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January 24, 2015



Has the leopard changed his spots?

Imran Khan, the present pope of popular politics in Pakistan, has the knack of shifting his stance from time to time – and in a seesaw manner. On January 18, while his highly charged supporters were waiting for him to unravel his ‘Plan-D’ to bring the federal government down, he vowed to devote all his energies to improving governance in the Khyber Pakhtunkhwa (KP) province which is ruled by his party. Does the decision mark simply another U-turn in Khan’s politics? Or is the leopard finally changing his spots?
If one word could sum up the way Khan played cricket, it would be ‘aggression’. By the same token, if one word can epitomise his politics, it is again ‘aggression’. And this is hardly surprisingly for a man who is apt to drawing analogies between cricket and politics. If attack, speed and variety could do wonder for Khan in cricket, they may as well serve his cause in politics. Simple logic, isn’t it? Not surprisingly, he keeps both his friends and foes guessing what he is up to.
Khan embarked on his political career in 1995 but remained in the wilderness for the decade and a half. In the course of the struggle to carve out a niche for himself in politics, he backed the martial law regime of Gen (r) Pervez Musharraf (a move he later regretted) and as a quid-pro-quo for the support, his 2002 election to the National Assembly was ‘facilitated’. However, his expectation that he would be rewarded big by the regime came to naught. He remained an MNA and nothing more.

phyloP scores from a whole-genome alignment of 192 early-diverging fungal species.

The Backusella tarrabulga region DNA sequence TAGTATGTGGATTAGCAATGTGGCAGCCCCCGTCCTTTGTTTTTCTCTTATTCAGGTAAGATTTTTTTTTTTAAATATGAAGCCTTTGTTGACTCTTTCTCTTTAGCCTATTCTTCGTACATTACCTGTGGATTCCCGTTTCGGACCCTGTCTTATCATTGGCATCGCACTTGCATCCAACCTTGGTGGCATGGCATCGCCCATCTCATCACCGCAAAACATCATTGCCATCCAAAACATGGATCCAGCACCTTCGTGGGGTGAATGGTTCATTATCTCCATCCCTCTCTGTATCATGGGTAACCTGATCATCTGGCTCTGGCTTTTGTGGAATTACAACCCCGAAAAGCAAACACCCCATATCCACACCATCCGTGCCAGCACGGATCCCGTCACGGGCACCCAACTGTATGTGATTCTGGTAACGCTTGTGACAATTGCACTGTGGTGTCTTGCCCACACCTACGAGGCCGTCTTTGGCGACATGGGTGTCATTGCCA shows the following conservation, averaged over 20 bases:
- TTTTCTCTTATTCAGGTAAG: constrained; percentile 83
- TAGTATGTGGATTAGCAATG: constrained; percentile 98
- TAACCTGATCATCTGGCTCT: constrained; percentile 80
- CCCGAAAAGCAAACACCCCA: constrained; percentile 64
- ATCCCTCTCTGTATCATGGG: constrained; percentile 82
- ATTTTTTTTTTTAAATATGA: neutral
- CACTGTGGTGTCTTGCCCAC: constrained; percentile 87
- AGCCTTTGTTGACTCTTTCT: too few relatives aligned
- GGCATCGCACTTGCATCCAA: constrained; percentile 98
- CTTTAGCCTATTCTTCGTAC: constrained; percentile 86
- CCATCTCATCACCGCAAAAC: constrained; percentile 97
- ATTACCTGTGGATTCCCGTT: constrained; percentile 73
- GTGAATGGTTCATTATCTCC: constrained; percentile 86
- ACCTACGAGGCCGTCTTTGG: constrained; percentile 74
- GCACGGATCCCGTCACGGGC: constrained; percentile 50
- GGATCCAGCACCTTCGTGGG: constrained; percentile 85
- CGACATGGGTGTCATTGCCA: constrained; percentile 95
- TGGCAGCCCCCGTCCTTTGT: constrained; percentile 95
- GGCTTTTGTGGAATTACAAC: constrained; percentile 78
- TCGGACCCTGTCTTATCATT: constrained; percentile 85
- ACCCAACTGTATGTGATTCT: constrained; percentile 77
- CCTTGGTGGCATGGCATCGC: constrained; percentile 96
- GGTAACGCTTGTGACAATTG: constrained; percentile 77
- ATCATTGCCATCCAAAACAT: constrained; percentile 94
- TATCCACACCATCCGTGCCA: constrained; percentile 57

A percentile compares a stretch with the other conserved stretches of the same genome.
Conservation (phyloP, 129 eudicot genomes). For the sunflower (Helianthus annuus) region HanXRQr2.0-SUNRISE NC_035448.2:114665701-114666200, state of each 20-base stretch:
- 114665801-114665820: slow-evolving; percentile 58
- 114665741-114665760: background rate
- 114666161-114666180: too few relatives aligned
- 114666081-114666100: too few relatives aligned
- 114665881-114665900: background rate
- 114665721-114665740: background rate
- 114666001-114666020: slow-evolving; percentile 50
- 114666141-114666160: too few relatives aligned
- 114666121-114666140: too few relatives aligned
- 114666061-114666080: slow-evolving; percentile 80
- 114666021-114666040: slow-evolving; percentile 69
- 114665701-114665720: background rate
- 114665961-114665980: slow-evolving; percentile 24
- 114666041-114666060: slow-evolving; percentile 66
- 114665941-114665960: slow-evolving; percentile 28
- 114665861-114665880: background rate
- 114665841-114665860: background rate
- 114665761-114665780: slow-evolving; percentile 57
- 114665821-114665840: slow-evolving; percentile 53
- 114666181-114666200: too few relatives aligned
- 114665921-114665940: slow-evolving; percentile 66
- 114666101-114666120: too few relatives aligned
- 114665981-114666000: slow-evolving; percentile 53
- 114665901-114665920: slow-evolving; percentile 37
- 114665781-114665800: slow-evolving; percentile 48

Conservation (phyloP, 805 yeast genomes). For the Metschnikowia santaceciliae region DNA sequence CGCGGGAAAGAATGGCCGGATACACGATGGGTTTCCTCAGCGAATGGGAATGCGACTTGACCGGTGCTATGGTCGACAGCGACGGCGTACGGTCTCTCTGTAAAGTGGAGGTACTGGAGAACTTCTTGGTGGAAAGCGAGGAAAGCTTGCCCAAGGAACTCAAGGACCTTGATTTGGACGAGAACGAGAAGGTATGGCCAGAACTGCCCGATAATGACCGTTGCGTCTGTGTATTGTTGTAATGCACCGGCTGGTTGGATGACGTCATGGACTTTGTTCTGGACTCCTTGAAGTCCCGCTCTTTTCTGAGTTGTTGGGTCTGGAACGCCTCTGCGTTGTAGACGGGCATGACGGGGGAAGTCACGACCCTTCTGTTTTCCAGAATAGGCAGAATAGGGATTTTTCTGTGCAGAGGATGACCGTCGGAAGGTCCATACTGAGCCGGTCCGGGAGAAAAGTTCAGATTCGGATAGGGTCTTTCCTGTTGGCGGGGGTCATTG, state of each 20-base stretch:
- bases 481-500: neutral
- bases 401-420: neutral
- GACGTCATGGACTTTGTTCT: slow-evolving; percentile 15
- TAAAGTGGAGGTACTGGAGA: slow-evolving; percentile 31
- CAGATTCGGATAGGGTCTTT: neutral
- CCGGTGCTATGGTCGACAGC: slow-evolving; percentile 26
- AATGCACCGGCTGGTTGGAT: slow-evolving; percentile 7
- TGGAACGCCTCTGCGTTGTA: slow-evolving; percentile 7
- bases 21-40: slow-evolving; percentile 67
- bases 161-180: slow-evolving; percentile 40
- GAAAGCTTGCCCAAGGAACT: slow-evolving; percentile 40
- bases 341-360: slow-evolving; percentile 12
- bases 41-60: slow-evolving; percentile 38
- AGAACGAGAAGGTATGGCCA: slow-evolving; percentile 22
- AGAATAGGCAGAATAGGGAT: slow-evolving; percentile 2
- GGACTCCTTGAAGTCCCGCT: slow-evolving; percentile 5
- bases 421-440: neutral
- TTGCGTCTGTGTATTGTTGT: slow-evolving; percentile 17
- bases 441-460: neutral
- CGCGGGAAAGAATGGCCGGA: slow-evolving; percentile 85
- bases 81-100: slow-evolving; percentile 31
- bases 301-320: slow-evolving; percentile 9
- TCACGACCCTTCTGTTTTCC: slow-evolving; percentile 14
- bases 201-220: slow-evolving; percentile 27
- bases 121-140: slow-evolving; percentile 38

But just when he was being written off, Khan sprang up a big surprise by staging a mammoth public meeting in Lahore – the city where political fortunes are made and lost. That was in October 2011. The rally gave the proverbial fresh lease to his hitherto disappointing political life and made him a force to reckon with. Khan’s detractors would smell a rat in the sudden rise in his fortune, attributing it to the same old ‘invisible hand’ that has the reputation

of making and breaking political alliances and governments in our country.
Be that as it may, Khan posed a serious challenge to the country’s leading political dynasty, the Sharifs, and that too in their own power base – Punjab. In the run-up to the 2013 elections, he seemed close to killing the lion in its den. But that turned out to be a case of too near and yet too far. The Sharifs’ PML-N swept the polls with Khan’s PTI finishing third behind the PPP. The PTI however formed government in KP.
Khan alleged that the polls were ‘fixed,’ a position he has maintained to date. Other than the army, there is hardly any national institution he has not pointed the finger at.
Despite announcing and executing various plans to oust the government – a four-month sit-in in the capital’s otherwise most heavily guarded square, starting a civil disobedience movement, staging huge public meetings in big cities and threatening to have ’shutter-down’ protests and strikes throughout the country – Khan’s campaign did not bear fruit. However, the movement has weakened the civilian setup so much so that it seems just one kick away from falling apart.
Until recently, the edifice of Khan’s politics rested on two pillars: the pro-Taliban narrative and the promise for radical change. Khan always questioned the counterterrorism campaign and advocated dialogue with the militants as the only solution to the militancy.